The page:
Scramble for Swapo Seats Hots Up

THE jostling for inclusion as delegates to the upcoming Swapo Party electoral college has taken a new twist, with party members who boycotted a referendum on the results of an election to choose delegates in Hardap accusing leaders assigned to the region of manipulating district elections through victimisation and insults.

A faction of the party calling itself Swapo veterans from Rehoboth Urban East which is led by former Rehoboth mayor Alfred Dax has accused Minister of Fisheries and Marine Resources Bernhard Esau, who is the chairman of party leaders assigned to the region, of insulting them and going against the wishes of the majority of people in Hardap.

The group also accused the Swapo Party Youth League (SPYL) of meddling in the affairs of the region and not coming to terms with the results of the 2012 Swapo congress in which their candidate lost.

SPYL spokesperson Job Amupanda declined to comment on the allegations saying the aggrieved group should take up their concerns with the governor of Hardap.

“Every Tom and Jerry wants to be seen talking to the youth league as a ticket to being seen in the media. I decline,” he said.

The Swapo electoral college is comprised of 190 people who elect 72 members to the party list from which members of the National Assembly will be chosen after the national elections at the end of this year. The college will meet this year at a date to be announced.

The group expressed dissatisfaction in a statement to the party president Hifikepunye Pohamba and his deputy Hage Geingob over leaders assigned to their region, whom they accuse of messing up things.

“Your so-called trusted cadres are doing highly questionable things in the region to secure their positions at the electoral college and in the end at the future parliament at the expense of the party and the comrades on the ground,” read the statement.

The group’s bone of contention is that the Swapo leadership at Rehoboth Urban East is not legitimate because it was not elected by the majority members from the district.

However, Esau told The Namibian on Tuesday that the aggrieved group probably wanted to go to the electoral college and are now making unfounded allegations.

Although they publicly denied it, The Namibian has it on good authority that the battle-lines have been drawn between those who won at the 2012 congress, led by Swapo vice president Hage Geingob, and those who lost through other candidates Pendukeni Iivula-Ithana and Jerry Ekandjo.

It is alleged that the losers have regrouped as a block.

Dax, who claims to be pro-Geingob, accuses the SPYL, which supported Ekandjo at the last congress, of trying to influence the election results.

“SPYL and company [must] accept the outcome of the congress. Some of the comrades have been removed from the district executive committee because they supported Geingob’s candidacy,” the group said.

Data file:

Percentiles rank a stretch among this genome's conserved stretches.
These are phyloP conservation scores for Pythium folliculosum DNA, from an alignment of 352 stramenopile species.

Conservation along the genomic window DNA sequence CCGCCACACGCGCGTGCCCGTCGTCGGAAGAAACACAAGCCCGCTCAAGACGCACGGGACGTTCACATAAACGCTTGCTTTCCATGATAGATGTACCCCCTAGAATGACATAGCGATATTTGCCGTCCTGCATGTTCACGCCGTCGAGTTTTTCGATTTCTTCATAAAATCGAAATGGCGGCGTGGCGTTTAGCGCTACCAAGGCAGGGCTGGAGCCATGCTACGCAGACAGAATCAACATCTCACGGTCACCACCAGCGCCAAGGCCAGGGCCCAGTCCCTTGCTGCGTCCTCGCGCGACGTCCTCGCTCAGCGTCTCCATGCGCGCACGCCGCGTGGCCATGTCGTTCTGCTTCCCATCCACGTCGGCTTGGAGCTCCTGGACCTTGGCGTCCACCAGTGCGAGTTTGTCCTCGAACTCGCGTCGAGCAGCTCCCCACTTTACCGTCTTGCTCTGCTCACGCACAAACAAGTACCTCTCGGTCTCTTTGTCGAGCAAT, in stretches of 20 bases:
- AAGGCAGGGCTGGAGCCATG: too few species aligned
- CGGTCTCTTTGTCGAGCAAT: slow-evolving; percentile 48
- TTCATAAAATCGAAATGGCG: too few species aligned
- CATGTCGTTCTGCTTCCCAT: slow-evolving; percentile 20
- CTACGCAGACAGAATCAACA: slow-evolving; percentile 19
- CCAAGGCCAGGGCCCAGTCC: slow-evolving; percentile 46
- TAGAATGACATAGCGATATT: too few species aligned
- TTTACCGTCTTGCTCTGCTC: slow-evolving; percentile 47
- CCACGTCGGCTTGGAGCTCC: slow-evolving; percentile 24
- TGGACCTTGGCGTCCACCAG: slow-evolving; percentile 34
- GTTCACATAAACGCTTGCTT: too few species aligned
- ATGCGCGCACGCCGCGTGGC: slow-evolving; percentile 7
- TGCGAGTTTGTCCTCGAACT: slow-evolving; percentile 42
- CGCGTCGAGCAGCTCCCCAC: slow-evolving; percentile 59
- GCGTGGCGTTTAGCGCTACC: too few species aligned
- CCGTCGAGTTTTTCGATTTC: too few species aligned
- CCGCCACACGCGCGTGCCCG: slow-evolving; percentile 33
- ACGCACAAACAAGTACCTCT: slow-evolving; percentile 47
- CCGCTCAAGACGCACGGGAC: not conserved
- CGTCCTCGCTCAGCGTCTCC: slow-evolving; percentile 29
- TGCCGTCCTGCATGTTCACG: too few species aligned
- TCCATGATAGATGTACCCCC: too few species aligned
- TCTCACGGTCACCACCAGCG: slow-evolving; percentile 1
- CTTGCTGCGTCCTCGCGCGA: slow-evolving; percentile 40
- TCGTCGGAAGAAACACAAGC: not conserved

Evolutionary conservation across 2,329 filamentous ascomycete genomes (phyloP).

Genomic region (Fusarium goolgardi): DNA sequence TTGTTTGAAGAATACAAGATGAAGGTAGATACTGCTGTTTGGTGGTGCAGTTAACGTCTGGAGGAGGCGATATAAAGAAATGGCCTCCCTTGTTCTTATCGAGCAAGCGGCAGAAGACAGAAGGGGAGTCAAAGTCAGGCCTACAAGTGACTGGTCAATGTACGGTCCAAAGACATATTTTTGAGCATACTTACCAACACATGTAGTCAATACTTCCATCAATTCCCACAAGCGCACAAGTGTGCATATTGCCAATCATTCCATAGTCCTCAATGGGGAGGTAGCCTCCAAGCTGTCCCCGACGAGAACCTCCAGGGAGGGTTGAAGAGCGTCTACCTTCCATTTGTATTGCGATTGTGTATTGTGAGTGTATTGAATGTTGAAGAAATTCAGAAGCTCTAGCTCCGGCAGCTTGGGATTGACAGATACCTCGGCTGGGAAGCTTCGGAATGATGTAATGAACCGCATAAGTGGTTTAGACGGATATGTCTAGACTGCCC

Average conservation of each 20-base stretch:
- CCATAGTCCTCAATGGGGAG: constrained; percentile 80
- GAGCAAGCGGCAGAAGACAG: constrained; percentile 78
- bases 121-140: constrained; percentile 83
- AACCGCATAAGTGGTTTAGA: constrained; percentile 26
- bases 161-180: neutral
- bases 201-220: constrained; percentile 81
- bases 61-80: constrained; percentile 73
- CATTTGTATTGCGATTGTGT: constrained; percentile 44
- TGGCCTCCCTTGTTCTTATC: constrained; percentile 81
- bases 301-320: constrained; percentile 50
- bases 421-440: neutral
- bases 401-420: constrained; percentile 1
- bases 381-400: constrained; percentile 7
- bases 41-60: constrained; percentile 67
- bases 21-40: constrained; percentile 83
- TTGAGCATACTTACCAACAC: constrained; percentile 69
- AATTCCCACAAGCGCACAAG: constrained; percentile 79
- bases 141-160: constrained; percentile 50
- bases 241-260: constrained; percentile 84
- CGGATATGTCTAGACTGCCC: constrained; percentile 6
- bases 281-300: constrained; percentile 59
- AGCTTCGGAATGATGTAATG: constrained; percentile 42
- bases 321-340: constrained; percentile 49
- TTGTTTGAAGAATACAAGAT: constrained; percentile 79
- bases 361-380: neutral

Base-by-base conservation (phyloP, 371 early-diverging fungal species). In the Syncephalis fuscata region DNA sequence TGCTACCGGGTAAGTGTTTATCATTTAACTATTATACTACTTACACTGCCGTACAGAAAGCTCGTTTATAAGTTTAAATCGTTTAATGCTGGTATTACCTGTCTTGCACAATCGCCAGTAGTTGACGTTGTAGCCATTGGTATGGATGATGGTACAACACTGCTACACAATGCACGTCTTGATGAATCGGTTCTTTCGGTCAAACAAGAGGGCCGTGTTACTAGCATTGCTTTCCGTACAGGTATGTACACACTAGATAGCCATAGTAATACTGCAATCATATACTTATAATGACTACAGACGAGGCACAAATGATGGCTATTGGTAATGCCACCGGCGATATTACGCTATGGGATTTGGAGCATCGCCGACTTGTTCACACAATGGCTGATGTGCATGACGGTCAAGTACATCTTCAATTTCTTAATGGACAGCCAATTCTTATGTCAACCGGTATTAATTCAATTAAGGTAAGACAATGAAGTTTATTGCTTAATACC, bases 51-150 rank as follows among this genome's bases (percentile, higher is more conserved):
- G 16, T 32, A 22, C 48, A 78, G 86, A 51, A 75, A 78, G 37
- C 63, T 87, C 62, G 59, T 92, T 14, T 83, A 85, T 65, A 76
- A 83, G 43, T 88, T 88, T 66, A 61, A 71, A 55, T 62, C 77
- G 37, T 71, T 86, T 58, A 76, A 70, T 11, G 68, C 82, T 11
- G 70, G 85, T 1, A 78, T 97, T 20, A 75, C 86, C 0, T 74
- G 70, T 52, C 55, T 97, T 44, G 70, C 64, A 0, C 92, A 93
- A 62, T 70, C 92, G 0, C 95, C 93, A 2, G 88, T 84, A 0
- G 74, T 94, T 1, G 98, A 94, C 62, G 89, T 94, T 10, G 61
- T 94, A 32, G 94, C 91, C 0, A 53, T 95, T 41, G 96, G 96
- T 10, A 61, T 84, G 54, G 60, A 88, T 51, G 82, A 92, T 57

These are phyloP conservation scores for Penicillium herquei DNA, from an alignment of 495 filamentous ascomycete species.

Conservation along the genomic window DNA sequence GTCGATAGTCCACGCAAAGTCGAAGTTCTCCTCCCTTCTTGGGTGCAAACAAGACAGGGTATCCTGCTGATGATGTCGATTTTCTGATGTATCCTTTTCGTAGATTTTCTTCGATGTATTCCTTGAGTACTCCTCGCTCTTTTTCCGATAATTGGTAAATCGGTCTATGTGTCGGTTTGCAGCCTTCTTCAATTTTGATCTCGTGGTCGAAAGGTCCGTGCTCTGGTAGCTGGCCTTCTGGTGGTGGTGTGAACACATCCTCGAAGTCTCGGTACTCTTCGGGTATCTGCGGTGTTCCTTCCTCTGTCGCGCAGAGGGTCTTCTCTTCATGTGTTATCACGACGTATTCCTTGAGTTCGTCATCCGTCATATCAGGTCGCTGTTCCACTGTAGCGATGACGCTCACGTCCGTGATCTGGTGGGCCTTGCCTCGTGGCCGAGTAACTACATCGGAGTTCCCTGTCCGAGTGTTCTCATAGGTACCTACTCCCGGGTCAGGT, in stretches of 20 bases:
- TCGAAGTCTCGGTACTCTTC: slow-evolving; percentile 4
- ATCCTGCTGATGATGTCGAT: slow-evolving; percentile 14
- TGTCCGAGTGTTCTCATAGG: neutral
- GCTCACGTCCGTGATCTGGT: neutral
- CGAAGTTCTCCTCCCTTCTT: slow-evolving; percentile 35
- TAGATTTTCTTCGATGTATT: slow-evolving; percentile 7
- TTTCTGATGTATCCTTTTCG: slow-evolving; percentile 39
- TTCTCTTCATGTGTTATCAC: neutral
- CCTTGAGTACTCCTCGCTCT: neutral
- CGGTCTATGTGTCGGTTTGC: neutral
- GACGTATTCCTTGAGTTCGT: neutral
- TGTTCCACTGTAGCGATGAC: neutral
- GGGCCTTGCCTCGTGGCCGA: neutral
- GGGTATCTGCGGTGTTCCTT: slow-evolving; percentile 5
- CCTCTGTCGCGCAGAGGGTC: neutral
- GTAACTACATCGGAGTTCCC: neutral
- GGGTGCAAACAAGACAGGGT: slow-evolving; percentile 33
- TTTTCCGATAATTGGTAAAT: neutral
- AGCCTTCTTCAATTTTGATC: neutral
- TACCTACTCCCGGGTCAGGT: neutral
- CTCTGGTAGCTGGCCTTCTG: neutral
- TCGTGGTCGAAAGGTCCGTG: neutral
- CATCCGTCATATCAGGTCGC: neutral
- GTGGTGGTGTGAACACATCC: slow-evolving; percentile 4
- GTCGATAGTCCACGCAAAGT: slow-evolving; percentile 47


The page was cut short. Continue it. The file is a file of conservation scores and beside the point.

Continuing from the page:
The disputed election chose, among others the district coordinator Mathew Jonas, Christina Petrus the information and mobilisation secretary in the district and Hans Boois.

Last month’s referendum was on the district conference election results that took place in December last year, but Dax’s group claims the elections and the referendum were not transparent while the proceedings were questionable.

The group claims that their constituency has about 800 card carrying members. “How on earth can you hold a referendum with 45 comrades and legalise it,” the group said.

The aggrieved group has tried to engage the Swapo leadership, starting with Esau.

“For the past three-and-a-half months we have been waiting patiently for the response from our leaders. When we try to find out about our request to the leadership we receive insults from the leader assigned region, Bernard Esau,” the statement read.

Dax and Esau started exchanging SMSes last month.

However Dax, who initially introduced himself to the minister as “comrade brother, the man who made sure that Swapo Party is today a known brand in Rehoboth and its districts and indeed the whole south” did not take kindly to some of the responses.

After several SMS exchanges, mainly from Dax inquiring about the election dispute, a fired-up Esau told Dax via SMS that “I am not accountable to you, you will receive your response from the relevant structures of the district and region. I have taken note of your letter and it was attended to”.

Esau further said the matter was now closed and that Dax should respect his leadership.

Esau dismissed claims that he had insulted Dax, saying that it is not in his character to do so. He urged Dax and his group to move on and accept the results of the referendum which he says had more than 100 people, and focus on campaigning for the party.

Although he admitted that the region’s leadership is divided, Esau said there are better things to focus on than squabbles, adding that the group boycotted the referendum which was an indication that they had given up.

The group also tried to rope in information minister Joel Kaapanda whom they met at the Swapo headquarters in Windhoek last month.

Kaapanda told The Namibian yesterday that the group should accept the result and move on. He said the referendum was the good option to get a clear indication on what people thought about the elections.

He said the Dax group was in the minority, that is why they boycotted the referendum. “What more do they want?” Kaapanda asked.

Source : The Namibian

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